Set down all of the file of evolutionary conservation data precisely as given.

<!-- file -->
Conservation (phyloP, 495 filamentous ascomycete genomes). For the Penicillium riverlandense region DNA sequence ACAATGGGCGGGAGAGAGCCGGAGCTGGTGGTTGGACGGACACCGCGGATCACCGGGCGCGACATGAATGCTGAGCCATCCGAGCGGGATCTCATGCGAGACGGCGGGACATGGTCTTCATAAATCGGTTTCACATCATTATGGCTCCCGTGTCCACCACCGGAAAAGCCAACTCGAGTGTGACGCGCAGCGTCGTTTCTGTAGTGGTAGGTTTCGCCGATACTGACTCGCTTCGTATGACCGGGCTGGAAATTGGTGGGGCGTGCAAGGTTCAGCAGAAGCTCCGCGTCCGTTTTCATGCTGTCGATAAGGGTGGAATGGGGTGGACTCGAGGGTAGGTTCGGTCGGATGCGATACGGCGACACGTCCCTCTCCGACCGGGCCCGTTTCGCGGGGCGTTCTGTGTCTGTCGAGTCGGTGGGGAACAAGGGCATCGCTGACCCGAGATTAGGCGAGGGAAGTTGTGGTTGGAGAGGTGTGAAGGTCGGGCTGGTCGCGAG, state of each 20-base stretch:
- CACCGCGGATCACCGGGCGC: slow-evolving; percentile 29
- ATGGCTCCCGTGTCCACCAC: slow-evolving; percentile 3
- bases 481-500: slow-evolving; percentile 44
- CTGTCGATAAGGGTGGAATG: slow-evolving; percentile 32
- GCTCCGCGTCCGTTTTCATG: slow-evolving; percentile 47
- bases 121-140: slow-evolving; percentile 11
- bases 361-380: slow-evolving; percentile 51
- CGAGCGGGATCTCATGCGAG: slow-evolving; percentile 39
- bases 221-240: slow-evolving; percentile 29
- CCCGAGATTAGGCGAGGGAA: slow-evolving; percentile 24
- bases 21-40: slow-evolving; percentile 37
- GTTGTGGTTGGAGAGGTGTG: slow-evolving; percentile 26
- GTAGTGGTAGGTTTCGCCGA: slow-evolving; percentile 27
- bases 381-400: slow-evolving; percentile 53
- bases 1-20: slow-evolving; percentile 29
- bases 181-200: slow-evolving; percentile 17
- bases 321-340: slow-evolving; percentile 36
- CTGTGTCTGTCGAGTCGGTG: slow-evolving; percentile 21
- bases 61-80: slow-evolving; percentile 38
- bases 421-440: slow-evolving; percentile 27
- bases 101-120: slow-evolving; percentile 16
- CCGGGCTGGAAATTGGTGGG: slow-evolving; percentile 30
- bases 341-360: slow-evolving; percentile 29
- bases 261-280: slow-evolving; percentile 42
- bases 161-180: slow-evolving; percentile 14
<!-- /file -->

Conservation (phyloP, 495 filamentous ascomycete genomes). For the Penicillium riverlandense region DNA sequence ACAATGGGCGGGAGAGAGCCGGAGCTGGTGGTTGGACGGACACCGCGGATCACCGGGCGCGACATGAATGCTGAGCCATCCGAGCGGGATCTCATGCGAGACGGCGGGACATGGTCTTCATAAATCGGTTTCACATCATTATGGCTCCCGTGTCCACCACCGGAAAAGCCAACTCGAGTGTGACGCGCAGCGTCGTTTCTGTAGTGGTAGGTTTCGCCGATACTGACTCGCTTCGTATGACCGGGCTGGAAATTGGTGGGGCGTGCAAGGTTCAGCAGAAGCTCCGCGTCCGTTTTCATGCTGTCGATAAGGGTGGAATGGGGTGGACTCGAGGGTAGGTTCGGTCGGATGCGATACGGCGACACGTCCCTCTCCGACCGGGCCCGTTTCGCGGGGCGTTCTGTGTCTGTCGAGTCGGTGGGGAACAAGGGCATCGCTGACCCGAGATTAGGCGAGGGAAGTTGTGGTTGGAGAGGTGTGAAGGTCGGGCTGGTCGCGAG, state of each 20-base stretch:
- CACCGCGGATCACCGGGCGC: slow-evolving; percentile 29
- ATGGCTCCCGTGTCCACCAC: slow-evolving; percentile 3
- bases 481-500: slow-evolving; percentile 44
- CTGTCGATAAGGGTGGAATG: slow-evolving; percentile 32
- GCTCCGCGTCCGTTTTCATG: slow-evolving; percentile 47
- bases 121-140: slow-evolving; percentile 11
- bases 361-380: slow-evolving; percentile 51
- CGAGCGGGATCTCATGCGAG: slow-evolving; percentile 39
- bases 221-240: slow-evolving; percentile 29
- CCCGAGATTAGGCGAGGGAA: slow-evolving; percentile 24
- bases 21-40: slow-evolving; percentile 37
- GTTGTGGTTGGAGAGGTGTG: slow-evolving; percentile 26
- GTAGTGGTAGGTTTCGCCGA: slow-evolving; percentile 27
- bases 381-400: slow-evolving; percentile 53
- bases 1-20: slow-evolving; percentile 29
- bases 181-200: slow-evolving; percentile 17
- bases 321-340: slow-evolving; percentile 36
- CTGTGTCTGTCGAGTCGGTG: slow-evolving; percentile 21
- bases 61-80: slow-evolving; percentile 38
- bases 421-440: slow-evolving; percentile 27
- bases 101-120: slow-evolving; percentile 16
- CCGGGCTGGAAATTGGTGGG: slow-evolving; percentile 30
- bases 341-360: slow-evolving; percentile 29
- bases 261-280: slow-evolving; percentile 42
- bases 161-180: slow-evolving; percentile 14